• The train's previous driver twice reported the train's faulty AWS to the rail authorities. But the report to GWT control at Swindon had been "lost or overlooked". Engineers were not alerted and it was passed fit for service. The report concluded that the "fault lay in the system operated by GWT".
  • The engine at the back of the express train had a working AWS system, but GWT managers refused to turn the train around because it would have meant lost time.
  • The train also had Automatic Train Protection that would almost certainly have prevented the crash, but this was not switched on because Larry Harrison had not been put on the relevant refresher course. Harrison should never have been rostered by management to drive that train.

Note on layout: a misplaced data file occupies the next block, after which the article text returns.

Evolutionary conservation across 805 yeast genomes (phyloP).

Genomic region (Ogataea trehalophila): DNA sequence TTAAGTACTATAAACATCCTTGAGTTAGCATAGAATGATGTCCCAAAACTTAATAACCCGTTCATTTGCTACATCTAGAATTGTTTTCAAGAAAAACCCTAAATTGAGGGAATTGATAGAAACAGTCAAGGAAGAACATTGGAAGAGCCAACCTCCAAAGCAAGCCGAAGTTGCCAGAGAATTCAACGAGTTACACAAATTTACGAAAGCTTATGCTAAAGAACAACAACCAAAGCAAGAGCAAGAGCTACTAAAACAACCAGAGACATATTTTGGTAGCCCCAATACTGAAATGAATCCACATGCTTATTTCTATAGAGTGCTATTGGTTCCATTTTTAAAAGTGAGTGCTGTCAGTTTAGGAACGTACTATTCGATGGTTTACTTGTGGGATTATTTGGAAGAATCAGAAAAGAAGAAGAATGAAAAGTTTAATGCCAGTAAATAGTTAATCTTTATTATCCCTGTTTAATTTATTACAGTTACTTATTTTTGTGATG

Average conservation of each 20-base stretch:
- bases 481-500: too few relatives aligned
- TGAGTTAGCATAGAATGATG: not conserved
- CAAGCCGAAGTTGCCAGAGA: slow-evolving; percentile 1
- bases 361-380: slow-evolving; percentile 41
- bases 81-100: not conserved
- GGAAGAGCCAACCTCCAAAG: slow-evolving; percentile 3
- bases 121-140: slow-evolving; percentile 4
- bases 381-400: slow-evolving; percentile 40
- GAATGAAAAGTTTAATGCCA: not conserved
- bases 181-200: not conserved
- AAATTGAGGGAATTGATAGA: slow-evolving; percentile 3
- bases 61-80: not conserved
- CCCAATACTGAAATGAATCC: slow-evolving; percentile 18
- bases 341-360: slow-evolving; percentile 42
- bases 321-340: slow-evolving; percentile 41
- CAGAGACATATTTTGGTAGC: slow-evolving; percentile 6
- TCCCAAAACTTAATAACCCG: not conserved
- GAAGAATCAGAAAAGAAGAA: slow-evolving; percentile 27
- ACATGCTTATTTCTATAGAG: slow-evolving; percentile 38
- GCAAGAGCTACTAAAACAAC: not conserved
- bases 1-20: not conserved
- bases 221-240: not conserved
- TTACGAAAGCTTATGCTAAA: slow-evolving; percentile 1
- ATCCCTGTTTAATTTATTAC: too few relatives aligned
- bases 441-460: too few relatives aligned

Rail unions had been complaining about the lack of a safety culture and the enormous pressure put on drivers ever since privatisation. Both Tory and Labour governments ignored these pleas. Southall was the result. Have the lessons been learnt? Ask the relatives of last year's Paddington disaster.


Back the guards

RAIL WORKERS put safety at the top of the agenda and rail bosses put it at the bottom. That is shown in the current nationwide dispute over the role of train guards. The rail companies want to turn guards into glorified "KitKat sellers" by stripping them of vital safety responsibilities. Under former safety rules guards were, alongside the driver, jointly responsible for emergency procedures.